By Steven McKenzie
Highlands and Islands reporter, BBC Scotland news website
A metre length of tape lies next to a trackway of hand-beast prints
More than 100 marks left by a lizard called Isochirotherium - also known as the hand-beast - 270 million years ago have been uncovered on an island.
Dr Neil Clark, who has previously found evidence of ancient reptiles and dinosaurs on Skye, made the finds along with amateur enthusiasts on Arran.
The komodo dragon-sized creature English name was inspired by its unusual hand-like prints.
The footprints and track ways are in the south of the Firth of Clyde isle.
Sites include Sliddery, Levencorroch and Kildonan.
Dr Clark, of the University of Glasgow's Hunterian Museum and Art Gallery, and Hammy Corrance have co-authored a paper on the finds and their identification.
It has been published in the latest edition of the Scottish Journal of Geology.
Footprints were previously found on Arran, but the latest discoveries are the largest to be indentified so far.
The finds at Kildonan by locals Fiona Gorman and John and Jean Fitzpatrick at Sliddery, and during investigations by Dr Clark and Mr Corrance, have seen the number footprints and track ways reach more than 100.
The track ways are a collection of footprints and show the creatures' direction of travel.
Dr Clark said: "The purpose of paper was to draw people's attention that these exist."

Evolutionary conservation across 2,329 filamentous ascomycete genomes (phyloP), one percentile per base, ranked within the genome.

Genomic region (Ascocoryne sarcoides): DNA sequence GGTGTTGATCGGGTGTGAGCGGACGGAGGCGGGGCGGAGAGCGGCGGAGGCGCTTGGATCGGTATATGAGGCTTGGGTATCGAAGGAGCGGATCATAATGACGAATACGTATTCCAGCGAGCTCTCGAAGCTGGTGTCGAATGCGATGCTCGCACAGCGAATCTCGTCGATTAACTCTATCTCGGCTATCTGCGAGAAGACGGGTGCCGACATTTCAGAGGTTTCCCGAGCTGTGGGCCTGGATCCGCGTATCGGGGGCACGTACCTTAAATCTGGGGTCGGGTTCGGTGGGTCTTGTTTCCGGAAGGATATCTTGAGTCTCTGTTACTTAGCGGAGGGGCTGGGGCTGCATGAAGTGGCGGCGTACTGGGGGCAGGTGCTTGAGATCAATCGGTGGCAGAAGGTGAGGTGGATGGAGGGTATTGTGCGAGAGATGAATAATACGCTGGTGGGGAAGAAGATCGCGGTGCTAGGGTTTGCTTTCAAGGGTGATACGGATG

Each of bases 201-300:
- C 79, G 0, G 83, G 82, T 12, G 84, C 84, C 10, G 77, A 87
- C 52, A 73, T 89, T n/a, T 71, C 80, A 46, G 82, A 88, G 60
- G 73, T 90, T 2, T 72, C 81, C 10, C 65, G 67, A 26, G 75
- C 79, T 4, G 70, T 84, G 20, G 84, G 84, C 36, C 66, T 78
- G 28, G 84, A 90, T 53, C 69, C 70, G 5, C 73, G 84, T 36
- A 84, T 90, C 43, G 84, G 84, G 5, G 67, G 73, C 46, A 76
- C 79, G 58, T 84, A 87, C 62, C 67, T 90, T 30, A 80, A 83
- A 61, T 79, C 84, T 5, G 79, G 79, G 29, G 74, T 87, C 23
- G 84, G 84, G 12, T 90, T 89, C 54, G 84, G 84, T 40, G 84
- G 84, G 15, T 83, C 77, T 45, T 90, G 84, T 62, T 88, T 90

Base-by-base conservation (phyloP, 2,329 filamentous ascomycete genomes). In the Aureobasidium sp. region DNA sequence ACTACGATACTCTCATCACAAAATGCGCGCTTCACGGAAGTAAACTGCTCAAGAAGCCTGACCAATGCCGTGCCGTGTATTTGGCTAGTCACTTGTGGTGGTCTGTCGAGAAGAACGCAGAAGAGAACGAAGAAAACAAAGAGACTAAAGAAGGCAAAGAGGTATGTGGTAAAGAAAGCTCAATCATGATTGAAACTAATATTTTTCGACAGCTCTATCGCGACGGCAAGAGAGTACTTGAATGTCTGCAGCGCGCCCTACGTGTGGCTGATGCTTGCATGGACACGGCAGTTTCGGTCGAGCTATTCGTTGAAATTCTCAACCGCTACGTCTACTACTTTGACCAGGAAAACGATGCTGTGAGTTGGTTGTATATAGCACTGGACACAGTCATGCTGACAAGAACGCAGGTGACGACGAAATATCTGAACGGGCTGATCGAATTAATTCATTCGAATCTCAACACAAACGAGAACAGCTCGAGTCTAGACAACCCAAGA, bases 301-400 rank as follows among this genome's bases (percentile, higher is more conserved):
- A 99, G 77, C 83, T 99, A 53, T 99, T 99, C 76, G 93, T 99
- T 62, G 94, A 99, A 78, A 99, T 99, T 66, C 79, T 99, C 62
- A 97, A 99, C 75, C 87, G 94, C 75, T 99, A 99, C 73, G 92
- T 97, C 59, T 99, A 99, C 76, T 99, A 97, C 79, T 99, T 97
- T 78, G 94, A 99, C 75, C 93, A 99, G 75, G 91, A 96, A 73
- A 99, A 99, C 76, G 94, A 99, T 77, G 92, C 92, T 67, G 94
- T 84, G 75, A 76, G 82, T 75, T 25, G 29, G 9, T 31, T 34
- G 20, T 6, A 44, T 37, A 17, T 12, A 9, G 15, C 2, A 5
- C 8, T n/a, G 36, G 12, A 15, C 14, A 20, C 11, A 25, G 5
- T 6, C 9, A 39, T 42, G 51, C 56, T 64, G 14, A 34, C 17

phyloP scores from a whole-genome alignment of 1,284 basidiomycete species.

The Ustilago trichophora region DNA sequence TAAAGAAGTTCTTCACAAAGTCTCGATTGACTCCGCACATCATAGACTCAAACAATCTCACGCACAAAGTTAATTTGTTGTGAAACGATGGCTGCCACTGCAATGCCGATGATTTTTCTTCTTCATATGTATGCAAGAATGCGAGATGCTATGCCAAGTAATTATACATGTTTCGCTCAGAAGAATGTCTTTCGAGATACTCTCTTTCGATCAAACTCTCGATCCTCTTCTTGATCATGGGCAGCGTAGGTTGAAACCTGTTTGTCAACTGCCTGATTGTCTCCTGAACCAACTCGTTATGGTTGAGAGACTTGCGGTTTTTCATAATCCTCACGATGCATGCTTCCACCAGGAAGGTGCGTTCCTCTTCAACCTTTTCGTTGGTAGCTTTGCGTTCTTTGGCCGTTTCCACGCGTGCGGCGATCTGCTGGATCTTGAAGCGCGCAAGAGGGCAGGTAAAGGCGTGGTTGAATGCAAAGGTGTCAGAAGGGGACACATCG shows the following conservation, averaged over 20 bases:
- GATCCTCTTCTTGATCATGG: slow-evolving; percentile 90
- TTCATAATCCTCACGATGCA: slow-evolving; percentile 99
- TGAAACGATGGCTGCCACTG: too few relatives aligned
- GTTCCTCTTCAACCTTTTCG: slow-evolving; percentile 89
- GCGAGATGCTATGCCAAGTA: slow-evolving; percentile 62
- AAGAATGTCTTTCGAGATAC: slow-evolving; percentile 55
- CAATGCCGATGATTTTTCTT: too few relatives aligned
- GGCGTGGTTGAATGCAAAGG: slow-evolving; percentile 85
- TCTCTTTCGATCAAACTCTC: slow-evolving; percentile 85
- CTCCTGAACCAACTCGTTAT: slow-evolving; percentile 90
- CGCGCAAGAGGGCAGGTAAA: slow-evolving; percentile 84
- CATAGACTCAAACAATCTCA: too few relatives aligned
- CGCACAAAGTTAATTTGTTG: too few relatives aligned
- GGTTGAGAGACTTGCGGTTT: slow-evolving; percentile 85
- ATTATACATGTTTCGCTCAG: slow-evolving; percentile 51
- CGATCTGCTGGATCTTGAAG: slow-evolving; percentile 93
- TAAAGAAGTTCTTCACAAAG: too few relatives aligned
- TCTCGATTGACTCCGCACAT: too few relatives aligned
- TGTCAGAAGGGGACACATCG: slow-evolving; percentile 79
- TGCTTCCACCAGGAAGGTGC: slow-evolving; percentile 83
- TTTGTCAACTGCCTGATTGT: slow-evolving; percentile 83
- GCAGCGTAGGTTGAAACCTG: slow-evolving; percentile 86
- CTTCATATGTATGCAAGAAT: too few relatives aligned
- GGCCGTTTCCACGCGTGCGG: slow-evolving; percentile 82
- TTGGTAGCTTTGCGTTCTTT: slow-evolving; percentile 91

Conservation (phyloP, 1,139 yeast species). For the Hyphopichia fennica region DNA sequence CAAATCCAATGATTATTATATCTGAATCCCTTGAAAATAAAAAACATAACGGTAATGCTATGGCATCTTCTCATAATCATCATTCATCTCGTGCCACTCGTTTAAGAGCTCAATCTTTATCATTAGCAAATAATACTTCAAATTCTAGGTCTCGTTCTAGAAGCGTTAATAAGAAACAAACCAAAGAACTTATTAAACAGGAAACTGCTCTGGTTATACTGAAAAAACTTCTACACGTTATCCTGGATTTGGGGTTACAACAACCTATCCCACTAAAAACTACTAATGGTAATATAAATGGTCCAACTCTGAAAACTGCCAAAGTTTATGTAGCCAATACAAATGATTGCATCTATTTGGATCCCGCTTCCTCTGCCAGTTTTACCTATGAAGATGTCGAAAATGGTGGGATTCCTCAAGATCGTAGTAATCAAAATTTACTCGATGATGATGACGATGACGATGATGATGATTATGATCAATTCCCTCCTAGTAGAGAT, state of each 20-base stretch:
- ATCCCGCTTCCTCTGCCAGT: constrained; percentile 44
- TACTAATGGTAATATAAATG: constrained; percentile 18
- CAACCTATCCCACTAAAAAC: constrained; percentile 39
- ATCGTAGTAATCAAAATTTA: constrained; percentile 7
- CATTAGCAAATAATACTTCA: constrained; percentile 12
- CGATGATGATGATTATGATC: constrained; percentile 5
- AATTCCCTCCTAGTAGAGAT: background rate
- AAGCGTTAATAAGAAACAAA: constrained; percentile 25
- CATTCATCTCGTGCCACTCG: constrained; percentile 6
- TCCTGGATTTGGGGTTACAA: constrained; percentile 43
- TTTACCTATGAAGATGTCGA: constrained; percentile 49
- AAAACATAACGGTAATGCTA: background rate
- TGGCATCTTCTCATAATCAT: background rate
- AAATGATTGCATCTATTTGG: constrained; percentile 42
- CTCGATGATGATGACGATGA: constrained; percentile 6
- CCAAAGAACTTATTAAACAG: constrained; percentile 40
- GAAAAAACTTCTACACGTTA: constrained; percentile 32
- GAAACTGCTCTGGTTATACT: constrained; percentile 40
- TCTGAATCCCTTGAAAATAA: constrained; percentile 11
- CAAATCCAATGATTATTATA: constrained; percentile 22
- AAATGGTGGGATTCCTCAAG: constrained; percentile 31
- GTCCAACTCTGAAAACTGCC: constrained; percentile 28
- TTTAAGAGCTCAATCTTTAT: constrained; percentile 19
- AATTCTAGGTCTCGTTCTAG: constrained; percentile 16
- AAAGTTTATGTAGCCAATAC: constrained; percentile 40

"What is interesting about the prints, and the lizard that made them, is that the fifth toe is the equivalent of a pinkie on a hand, when you might expect it to be a thumb."
The hand-beast was similar in size to the komodo dragon
The palaeontologist will be leading a guide walk and talk of the prints during this weekend's Isle of Arran Wildlife Festival.
Last year, Dr Clark was involved in research that suggested footprints found on Skye and in Wyoming, in the US, were left by the same dinosaurs or a similar species.
He said some tracks at the two sites were "indistinguishable".
Great Britain and the United States formed part of the same land-mass hundreds of millions of years ago.
Dr Clark said further investigation into the link was needed.
The preliminary research by the curator of palaeontology and Dr Michael Brett-Surman, of the department of paleobiology at the Smithsonian Institution in Washington, was also published in the Scottish Journal of Geology.
The scientists studied tracks from the Middle Jurassic - about 170 million years ago - found in rock formations.
Analysis included measurements of footprints for comparison, looking at the length of digits and the distance between them.
Data gathered suggested that smaller footprints from the Valtos Sandstone and Kilmaluag formations on Skye were indistinguishable from those in the Sundance Formation in Wyoming.
Four different groupings of dinosaur footprints were identified and the scientists said they may represent at least four different types of animal.